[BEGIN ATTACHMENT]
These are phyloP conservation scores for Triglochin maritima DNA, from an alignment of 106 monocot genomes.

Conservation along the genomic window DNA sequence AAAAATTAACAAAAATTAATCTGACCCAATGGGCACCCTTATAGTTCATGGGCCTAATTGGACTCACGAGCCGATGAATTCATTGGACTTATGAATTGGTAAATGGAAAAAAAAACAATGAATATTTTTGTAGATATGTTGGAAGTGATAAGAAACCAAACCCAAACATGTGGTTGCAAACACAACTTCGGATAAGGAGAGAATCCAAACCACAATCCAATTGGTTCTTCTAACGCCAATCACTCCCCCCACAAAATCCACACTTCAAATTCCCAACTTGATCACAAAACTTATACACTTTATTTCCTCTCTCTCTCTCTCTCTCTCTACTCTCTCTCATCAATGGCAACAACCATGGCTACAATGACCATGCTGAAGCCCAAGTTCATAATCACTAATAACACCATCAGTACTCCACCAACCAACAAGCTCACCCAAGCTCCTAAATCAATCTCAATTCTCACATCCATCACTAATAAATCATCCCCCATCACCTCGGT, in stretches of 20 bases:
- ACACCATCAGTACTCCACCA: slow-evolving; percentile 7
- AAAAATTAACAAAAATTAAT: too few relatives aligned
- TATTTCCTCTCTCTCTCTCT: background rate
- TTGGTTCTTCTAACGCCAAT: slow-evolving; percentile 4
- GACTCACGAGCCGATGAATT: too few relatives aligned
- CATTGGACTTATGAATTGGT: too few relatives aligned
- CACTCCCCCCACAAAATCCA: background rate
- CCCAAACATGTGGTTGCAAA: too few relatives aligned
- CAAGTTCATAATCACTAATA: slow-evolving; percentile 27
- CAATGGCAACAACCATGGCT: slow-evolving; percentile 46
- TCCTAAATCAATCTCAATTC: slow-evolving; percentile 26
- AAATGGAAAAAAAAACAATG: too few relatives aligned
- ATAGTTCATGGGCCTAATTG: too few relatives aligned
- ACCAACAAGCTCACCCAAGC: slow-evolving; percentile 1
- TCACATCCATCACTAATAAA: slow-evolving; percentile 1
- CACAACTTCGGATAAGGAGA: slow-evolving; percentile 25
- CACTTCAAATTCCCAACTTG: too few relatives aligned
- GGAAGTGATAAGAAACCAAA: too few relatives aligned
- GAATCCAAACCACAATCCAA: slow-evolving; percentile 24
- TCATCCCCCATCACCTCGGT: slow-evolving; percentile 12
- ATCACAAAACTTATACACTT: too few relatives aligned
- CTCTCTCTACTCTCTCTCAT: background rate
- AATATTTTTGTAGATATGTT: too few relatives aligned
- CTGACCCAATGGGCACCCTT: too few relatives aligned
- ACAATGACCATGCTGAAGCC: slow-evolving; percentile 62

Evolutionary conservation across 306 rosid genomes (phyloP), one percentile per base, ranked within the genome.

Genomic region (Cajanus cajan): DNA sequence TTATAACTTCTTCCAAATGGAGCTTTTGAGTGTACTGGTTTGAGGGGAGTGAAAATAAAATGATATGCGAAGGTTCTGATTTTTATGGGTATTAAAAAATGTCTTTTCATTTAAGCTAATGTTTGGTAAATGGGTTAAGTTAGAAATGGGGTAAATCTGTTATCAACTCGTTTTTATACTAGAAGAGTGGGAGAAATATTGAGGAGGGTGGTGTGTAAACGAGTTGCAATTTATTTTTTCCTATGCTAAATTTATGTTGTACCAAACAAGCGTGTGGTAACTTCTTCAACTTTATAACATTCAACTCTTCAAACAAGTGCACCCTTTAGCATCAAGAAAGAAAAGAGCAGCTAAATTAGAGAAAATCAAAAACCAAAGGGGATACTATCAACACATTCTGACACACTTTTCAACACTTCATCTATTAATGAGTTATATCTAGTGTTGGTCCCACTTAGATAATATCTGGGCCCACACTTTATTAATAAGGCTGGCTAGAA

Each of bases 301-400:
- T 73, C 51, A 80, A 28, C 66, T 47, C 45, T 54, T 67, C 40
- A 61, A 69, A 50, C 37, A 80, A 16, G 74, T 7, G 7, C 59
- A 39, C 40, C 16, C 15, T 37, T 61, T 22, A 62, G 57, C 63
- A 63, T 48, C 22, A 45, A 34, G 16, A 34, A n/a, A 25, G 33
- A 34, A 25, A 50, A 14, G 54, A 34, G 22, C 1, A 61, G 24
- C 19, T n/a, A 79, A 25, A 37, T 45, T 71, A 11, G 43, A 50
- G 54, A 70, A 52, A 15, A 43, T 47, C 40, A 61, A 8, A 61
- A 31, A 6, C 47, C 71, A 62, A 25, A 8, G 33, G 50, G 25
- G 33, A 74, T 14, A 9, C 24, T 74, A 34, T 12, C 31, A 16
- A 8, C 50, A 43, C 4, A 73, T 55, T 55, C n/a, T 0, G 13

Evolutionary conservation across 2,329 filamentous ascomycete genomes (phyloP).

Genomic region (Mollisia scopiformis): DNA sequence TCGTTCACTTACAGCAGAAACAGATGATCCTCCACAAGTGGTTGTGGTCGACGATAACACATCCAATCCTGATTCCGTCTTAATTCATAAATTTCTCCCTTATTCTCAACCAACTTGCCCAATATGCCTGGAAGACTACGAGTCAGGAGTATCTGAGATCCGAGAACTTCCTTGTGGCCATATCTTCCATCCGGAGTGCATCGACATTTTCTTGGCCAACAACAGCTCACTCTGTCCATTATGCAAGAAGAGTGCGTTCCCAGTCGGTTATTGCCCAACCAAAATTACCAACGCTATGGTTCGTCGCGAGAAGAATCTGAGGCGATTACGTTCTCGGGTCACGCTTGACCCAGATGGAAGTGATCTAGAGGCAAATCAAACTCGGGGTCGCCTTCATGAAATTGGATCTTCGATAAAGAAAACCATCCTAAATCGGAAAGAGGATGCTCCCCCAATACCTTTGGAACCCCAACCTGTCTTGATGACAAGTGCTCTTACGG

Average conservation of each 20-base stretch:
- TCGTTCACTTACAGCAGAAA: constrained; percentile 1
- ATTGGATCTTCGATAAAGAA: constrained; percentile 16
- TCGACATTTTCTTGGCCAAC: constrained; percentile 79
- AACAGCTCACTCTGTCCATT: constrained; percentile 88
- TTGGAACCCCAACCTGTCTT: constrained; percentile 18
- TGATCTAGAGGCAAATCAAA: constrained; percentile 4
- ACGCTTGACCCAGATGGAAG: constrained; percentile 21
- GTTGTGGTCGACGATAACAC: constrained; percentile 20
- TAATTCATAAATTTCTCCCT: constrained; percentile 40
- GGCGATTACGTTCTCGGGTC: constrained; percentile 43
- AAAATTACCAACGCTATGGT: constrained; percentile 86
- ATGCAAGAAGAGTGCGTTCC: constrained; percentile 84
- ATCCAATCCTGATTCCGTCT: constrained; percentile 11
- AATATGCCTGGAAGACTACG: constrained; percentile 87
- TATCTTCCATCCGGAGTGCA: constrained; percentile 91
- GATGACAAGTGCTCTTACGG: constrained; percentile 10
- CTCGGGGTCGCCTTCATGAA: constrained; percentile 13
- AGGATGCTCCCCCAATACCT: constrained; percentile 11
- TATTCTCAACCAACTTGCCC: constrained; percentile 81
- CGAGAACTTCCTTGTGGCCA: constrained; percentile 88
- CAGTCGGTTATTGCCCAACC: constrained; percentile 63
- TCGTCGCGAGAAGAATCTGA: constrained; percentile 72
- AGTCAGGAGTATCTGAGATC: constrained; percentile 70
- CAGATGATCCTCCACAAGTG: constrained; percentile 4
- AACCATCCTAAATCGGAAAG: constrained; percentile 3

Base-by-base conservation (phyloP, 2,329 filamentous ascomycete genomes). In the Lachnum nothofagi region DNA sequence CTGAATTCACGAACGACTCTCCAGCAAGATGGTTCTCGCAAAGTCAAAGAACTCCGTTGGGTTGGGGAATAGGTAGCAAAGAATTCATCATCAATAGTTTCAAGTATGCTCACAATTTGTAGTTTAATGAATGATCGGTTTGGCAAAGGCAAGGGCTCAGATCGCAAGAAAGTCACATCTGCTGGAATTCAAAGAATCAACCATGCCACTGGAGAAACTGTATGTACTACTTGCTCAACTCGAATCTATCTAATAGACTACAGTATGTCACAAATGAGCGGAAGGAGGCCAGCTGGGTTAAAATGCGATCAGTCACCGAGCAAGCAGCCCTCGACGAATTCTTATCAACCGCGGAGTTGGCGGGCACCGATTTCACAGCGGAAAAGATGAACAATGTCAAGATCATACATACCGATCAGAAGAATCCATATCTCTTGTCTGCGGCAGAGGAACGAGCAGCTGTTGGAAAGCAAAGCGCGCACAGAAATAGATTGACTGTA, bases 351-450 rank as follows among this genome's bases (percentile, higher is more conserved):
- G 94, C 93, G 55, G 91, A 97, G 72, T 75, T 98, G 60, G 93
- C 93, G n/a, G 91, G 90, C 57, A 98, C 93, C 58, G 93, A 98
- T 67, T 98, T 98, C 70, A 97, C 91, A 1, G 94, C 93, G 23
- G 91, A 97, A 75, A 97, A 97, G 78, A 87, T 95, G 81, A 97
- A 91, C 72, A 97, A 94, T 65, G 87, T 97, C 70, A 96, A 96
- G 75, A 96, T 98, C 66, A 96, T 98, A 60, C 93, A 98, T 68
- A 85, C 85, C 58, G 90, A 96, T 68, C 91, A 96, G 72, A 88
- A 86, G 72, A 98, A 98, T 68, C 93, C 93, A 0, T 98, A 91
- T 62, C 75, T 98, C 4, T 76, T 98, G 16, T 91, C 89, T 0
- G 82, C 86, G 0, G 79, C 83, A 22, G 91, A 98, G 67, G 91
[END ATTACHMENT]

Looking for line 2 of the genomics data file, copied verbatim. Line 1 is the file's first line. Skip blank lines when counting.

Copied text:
Conservation along the genomic window DNA sequence AAAAATTAACAAAAATTAATCTGACCCAATGGGCACCCTTATAGTTCATGGGCCTAATTGGACTCACGAGCCGATGAATTCATTGGACTTATGAATTGGTAAATGGAAAAAAAAACAATGAATATTTTTGTAGATATGTTGGAAGTGATAAGAAACCAAACCCAAACATGTGGTTGCAAACACAACTTCGGATAAGGAGAGAATCCAAACCACAATCCAATTGGTTCTTCTAACGCCAATCACTCCCCCCACAAAATCCACACTTCAAATTCCCAACTTGATCACAAAACTTATACACTTTATTTCCTCTCTCTCTCTCTCTCTCTCTACTCTCTCTCATCAATGGCAACAACCATGGCTACAATGACCATGCTGAAGCCCAAGTTCATAATCACTAATAACACCATCAGTACTCCACCAACCAACAAGCTCACCCAAGCTCCTAAATCAATCTCAATTCTCACATCCATCACTAATAAATCATCCCCCATCACCTCGGT, in stretches of 20 bases: